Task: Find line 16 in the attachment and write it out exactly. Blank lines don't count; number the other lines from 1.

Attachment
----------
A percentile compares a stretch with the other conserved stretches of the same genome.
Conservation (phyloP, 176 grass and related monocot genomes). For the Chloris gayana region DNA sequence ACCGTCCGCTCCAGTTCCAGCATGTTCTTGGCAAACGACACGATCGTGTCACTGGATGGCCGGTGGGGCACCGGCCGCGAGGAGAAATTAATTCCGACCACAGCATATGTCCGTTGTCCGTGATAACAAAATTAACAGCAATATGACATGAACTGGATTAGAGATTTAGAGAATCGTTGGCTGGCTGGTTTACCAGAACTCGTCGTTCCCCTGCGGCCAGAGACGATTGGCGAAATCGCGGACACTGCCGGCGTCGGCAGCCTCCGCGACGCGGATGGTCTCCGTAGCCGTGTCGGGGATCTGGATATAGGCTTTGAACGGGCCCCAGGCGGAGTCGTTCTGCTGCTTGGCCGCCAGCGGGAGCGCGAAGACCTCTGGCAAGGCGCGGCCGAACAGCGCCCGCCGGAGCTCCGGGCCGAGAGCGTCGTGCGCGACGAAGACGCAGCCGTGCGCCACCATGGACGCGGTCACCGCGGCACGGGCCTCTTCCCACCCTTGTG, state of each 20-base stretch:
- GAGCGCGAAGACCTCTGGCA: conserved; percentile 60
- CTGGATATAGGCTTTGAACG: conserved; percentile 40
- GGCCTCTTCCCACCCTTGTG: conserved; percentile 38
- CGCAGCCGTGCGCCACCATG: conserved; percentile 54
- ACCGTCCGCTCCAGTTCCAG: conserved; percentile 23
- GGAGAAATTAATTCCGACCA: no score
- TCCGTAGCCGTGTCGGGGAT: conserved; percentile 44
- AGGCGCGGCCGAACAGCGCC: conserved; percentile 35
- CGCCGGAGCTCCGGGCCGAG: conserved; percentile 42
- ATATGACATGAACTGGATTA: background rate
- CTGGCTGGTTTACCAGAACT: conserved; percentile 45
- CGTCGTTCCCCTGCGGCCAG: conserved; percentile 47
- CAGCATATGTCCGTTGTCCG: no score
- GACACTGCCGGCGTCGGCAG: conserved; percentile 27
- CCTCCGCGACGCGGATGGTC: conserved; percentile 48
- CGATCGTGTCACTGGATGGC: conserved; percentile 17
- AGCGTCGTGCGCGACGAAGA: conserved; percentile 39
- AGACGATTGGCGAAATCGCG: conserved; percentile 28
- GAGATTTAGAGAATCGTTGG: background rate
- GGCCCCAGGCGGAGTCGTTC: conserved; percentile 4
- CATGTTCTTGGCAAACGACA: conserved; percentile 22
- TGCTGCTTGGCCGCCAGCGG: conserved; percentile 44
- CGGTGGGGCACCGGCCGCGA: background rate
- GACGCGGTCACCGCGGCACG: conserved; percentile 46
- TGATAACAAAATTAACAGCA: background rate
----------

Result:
- GACACTGCCGGCGTCGGCAG: conserved; percentile 27